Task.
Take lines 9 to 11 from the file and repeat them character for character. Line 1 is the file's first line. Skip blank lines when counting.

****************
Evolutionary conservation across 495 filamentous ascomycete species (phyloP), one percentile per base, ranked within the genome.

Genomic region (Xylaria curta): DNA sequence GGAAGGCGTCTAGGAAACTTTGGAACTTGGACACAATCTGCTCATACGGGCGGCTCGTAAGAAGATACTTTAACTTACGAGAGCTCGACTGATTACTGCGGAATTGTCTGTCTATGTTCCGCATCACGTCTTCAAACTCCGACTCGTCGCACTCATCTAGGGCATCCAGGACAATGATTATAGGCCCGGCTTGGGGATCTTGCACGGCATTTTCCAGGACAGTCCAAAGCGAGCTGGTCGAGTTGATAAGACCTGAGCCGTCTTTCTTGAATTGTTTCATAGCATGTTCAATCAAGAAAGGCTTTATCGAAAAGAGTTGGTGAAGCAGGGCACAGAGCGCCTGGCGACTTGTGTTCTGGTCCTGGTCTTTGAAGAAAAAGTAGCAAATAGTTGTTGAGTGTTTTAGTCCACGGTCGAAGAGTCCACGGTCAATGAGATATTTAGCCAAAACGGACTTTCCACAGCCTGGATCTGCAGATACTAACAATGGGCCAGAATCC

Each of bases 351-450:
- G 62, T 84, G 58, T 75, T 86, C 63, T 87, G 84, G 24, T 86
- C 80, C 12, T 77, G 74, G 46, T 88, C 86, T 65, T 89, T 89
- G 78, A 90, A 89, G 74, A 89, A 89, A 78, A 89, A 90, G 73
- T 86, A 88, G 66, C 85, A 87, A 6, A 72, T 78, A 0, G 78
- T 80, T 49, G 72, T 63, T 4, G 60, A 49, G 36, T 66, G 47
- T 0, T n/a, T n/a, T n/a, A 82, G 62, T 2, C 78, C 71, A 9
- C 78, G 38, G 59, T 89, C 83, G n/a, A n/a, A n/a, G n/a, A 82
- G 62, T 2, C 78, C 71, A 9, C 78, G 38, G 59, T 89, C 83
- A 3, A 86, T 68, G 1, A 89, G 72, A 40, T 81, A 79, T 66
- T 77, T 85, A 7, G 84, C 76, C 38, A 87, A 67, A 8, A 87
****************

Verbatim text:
- T 0, T n/a, T n/a, T n/a, A 82, G 62, T 2, C 78, C 71, A 9
- C 78, G 38, G 59, T 89, C 83, G n/a, A n/a, A n/a, G n/a, A 82
- G 62, T 2, C 78, C 71, A 9, C 78, G 38, G 59, T 89, C 83